The report begins with projections of job growth in different industries. Those projections indicate that health care, education, and construction occupations are likely to add millions of jobs between now and 2016. Other occupations, such as aerospace and pharmaceuticals, are also expected to grow, though with a smaller impact on employment.
The report then backs out the changes in worker skills that will be necessitated by these occupational shifts. Not surprisingly, many of the new occupations will require greater critical thinking and problem-solving skills. More post-secondary schooling, both in the form of college education and vocational training, will be needed.
Finally, the report makes recommendations regarding how to train workers more effectively.
Elements of a more effective system include: a solid early childhood, elementary, and secondary system that ensures students have strong basic skills; institutions and programs that have goals that are aligned and curricula that are cumulative; close collaboration between training providers and employers to ensure that curricula are aligned with workforce needs; flexible scheduling, appropriate curricula, and financial aid designed to meet the needs of students; incentives for institutions and programs to continually improve and innovate; and accountability for results.Colleges and universities should note that increased accountability, which was recommended by the previous administration and which is now common-place in elementary and secondary schools, is likely to remain an emphasis in the current administration.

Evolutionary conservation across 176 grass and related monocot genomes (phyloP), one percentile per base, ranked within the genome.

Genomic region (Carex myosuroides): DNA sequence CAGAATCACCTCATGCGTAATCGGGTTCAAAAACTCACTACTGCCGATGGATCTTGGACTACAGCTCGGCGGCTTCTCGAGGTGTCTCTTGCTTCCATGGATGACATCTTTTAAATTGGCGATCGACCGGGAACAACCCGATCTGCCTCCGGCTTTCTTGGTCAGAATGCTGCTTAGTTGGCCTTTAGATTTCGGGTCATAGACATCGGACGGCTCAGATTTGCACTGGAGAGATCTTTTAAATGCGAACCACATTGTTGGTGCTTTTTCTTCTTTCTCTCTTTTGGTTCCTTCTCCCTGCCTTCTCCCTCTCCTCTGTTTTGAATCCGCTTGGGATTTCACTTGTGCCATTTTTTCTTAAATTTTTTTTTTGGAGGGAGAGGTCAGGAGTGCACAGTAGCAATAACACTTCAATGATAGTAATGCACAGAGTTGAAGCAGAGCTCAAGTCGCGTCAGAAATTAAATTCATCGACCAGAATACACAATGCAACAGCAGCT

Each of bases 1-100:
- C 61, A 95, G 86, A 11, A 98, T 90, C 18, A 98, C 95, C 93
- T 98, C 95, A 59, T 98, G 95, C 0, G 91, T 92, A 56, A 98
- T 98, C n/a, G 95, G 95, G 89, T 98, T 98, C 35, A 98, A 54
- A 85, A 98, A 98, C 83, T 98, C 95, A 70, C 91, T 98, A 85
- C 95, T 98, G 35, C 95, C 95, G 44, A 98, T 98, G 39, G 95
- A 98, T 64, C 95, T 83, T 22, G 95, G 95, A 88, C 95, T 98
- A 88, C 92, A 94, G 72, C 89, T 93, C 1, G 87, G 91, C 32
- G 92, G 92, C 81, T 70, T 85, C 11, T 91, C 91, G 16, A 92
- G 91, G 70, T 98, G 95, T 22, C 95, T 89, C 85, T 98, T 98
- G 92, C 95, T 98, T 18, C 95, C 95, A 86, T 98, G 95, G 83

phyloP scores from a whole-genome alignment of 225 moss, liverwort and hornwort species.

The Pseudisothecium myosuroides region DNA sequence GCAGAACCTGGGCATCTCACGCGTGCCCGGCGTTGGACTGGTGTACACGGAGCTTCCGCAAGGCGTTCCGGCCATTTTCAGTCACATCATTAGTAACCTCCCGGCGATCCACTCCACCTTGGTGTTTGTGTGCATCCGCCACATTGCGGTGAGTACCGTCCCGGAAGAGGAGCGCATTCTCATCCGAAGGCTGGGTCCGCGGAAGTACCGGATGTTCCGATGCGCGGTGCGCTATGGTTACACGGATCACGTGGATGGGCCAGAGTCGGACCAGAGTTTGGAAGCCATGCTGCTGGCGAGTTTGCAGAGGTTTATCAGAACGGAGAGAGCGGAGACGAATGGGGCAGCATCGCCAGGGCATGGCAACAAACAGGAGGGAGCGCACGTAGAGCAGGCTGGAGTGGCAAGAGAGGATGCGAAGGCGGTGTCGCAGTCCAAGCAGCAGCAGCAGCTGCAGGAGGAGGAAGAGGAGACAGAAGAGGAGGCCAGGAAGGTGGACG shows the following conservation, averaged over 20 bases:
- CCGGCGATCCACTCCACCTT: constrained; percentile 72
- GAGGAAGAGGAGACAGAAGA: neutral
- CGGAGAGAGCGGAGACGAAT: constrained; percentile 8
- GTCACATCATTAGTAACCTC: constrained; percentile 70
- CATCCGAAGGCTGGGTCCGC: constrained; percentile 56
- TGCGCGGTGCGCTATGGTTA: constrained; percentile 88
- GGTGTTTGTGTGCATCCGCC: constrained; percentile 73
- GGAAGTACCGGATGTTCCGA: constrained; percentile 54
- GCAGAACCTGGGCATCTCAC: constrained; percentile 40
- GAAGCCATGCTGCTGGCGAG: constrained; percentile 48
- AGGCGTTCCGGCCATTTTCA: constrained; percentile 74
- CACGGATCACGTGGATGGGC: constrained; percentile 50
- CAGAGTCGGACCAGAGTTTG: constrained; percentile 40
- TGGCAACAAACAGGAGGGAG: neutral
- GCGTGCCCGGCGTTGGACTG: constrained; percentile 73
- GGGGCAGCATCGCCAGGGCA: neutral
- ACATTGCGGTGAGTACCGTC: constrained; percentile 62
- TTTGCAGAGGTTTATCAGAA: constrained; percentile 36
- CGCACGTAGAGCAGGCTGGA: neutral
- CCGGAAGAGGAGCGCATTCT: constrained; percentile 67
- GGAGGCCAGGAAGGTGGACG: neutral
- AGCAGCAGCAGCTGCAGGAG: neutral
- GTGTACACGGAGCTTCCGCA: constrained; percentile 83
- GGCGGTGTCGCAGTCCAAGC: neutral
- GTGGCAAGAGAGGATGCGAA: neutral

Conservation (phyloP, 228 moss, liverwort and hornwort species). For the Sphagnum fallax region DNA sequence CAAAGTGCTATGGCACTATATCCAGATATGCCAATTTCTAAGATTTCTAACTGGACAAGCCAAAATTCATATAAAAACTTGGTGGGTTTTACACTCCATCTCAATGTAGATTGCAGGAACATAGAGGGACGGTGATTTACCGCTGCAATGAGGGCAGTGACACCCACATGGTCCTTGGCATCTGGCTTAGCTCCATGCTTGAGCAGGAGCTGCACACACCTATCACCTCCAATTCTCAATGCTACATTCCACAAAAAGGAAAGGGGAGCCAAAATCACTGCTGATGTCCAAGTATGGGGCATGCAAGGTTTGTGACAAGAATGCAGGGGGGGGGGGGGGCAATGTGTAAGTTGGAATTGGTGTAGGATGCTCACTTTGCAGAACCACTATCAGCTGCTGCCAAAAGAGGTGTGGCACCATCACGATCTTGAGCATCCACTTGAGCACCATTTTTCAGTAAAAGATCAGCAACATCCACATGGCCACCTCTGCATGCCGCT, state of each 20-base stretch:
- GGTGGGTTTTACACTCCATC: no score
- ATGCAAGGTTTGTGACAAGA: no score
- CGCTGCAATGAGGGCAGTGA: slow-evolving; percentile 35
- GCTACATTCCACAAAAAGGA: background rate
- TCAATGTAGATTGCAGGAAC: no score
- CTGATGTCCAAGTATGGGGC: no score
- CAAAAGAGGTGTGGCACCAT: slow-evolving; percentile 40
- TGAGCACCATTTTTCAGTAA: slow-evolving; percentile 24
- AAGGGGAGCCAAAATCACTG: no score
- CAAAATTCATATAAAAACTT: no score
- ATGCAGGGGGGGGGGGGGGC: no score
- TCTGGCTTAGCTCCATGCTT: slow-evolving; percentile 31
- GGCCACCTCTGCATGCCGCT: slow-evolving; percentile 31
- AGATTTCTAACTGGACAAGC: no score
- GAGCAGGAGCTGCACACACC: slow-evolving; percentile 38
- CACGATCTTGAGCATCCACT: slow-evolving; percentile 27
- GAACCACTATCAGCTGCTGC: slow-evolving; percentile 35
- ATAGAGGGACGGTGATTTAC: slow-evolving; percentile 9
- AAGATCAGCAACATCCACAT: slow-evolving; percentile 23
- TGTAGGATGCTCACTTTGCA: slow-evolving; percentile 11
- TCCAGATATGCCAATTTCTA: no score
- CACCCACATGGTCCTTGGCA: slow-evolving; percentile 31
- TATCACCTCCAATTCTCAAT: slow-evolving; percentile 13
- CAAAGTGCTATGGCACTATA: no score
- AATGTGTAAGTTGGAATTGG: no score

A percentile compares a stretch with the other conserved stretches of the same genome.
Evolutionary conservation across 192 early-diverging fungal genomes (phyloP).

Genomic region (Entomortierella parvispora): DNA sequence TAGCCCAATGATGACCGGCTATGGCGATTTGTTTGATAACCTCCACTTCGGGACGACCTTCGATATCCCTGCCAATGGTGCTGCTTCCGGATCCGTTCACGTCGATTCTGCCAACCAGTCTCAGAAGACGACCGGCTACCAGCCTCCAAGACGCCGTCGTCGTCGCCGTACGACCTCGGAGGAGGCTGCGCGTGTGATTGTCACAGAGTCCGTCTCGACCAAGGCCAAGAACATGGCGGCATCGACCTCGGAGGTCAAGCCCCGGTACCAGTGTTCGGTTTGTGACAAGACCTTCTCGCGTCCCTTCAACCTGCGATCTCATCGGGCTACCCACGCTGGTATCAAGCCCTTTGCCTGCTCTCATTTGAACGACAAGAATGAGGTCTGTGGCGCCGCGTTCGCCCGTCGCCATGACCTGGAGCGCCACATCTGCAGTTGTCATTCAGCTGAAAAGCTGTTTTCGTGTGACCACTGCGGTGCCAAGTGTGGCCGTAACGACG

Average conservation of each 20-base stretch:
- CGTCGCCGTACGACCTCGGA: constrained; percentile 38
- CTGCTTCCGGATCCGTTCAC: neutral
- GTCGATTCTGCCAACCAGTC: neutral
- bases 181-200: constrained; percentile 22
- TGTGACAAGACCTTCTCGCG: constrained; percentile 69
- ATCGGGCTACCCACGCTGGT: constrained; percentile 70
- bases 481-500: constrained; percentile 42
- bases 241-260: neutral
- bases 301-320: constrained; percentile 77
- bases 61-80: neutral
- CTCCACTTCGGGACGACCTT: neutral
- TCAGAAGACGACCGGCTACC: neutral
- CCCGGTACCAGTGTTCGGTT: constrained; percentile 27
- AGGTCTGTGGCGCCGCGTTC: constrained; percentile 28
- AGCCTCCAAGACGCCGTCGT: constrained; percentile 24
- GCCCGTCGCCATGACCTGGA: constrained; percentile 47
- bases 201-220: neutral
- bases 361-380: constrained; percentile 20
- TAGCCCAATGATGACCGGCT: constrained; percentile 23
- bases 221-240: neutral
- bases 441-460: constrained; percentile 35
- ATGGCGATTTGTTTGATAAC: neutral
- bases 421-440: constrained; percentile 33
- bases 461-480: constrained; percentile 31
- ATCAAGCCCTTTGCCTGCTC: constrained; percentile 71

On the whole, there is little substantively to disagree with in the report. An increasingly skills-based economy needs skilled workers. Schools, training programs, community colleges, and universities will be crucial in producing those skills.
What's surprising though is the relatively long-term focus of the report. Yes, we absolutely need to prepare workers for the jobs that will eventually be available. And yes, the anticipated output recovery will eventually create jobs that will need to be filled.
However, the report is mostly silent about steps that can be taken to dampen the immediate unemployment recession. The American Recovery and Reinvestment Act was one step in this direction (and is touted in the report), but additional near-term steps are needed. Re-employment bonuses for unemployed workers, better job search tools, incentives for caseworkers, and tax breaks for firms that add jobs should all be on the table.